The Mitchell Classics have had a great year as Dickens Champions. For their last word on the subject, please welcome Brian on the portrayal of the sea in David Copperfield.
The portrayal of the sea in David Copperfield is the element that most returns to haunt me when I think about the novel. It is almost as if the sea were a character in itself. Little Em’ly describes it chillingly as a malicious person:
‘Ah! but it’s cruel. I have seen it very cruel to some of our men. I have seen it tear a boat as big as our house all to pieces.’
Of course, the sea can also be placid and bountiful, and many – including some in the novel – depend on it for a living. But in the coastal scenes of this novel there is always a sense that any calm is only the kind that comes before a storm and that the sea is characteristically malevolent and wrathful.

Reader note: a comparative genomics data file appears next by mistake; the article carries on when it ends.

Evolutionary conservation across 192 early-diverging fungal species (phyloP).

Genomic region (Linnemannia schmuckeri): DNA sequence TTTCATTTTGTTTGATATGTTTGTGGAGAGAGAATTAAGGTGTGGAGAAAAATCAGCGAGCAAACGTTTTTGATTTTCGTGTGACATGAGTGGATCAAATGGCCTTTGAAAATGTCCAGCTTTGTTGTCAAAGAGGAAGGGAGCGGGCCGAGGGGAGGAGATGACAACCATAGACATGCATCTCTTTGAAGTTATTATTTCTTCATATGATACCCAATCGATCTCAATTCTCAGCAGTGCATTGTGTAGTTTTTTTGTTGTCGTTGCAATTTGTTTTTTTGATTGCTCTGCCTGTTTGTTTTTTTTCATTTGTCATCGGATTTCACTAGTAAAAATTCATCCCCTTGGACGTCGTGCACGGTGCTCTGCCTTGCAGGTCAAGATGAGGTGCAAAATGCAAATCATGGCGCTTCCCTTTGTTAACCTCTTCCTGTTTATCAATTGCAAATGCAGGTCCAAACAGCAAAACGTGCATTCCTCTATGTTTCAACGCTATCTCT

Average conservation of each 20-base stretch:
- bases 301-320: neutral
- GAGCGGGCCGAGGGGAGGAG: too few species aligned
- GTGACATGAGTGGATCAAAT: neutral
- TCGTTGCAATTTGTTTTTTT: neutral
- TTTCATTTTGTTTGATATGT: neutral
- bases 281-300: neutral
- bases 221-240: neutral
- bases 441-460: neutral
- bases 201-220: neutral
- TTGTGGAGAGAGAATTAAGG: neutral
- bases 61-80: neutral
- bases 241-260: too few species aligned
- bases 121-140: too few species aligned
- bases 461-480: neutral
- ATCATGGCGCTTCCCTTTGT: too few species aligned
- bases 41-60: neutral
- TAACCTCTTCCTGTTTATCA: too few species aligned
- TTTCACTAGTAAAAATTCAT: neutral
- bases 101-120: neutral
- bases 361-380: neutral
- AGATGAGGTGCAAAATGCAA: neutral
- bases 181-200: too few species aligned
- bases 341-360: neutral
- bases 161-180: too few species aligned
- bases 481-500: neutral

Storms and turbulence feature in other novels by Dickens too – from ‘Heaven’s wrath’ in Martin Chuzzlewit and the ‘Devil abroad’ in The Old Curiosity Shop to the violence of the mob in Barnaby Rudge’ that ‘raged and roared’. Yet these are external to the characters’ lives in a way that the stormy sea in David Copperfield is not. Shelter from these storms can be found and they go on outside, but in David Copperfield the sea engulfs the characters it destroys and their lives are literally absorbed by it.
Critics have suggested that the novel should have ended with the climaxic storm in which Ham dies valiantly trying to save Steerforth, but this drama is not one of the Shakespearian tragedies that Dickens admired, and calm follows as well as precedes a storm. The other scale of the balance is filled with the reassuring palliative sentimentality so much enjoyed by Dickens and his audience.
Indeed, it is tempting to resort to the typical explanation of Dickens’ source of inspiration, and wonder whether his use of storm imagery was prompted not just by his interest in plays and dramatic effects but also by his memory of the vagaries of fate and the reversal of fortune that led him as a child to the blacking factory.
Thanks very much to the Mitchell Classics for letting us share their Dickens adventure. Read how Anne Marie sums it all up on Reading Groups for Everyone.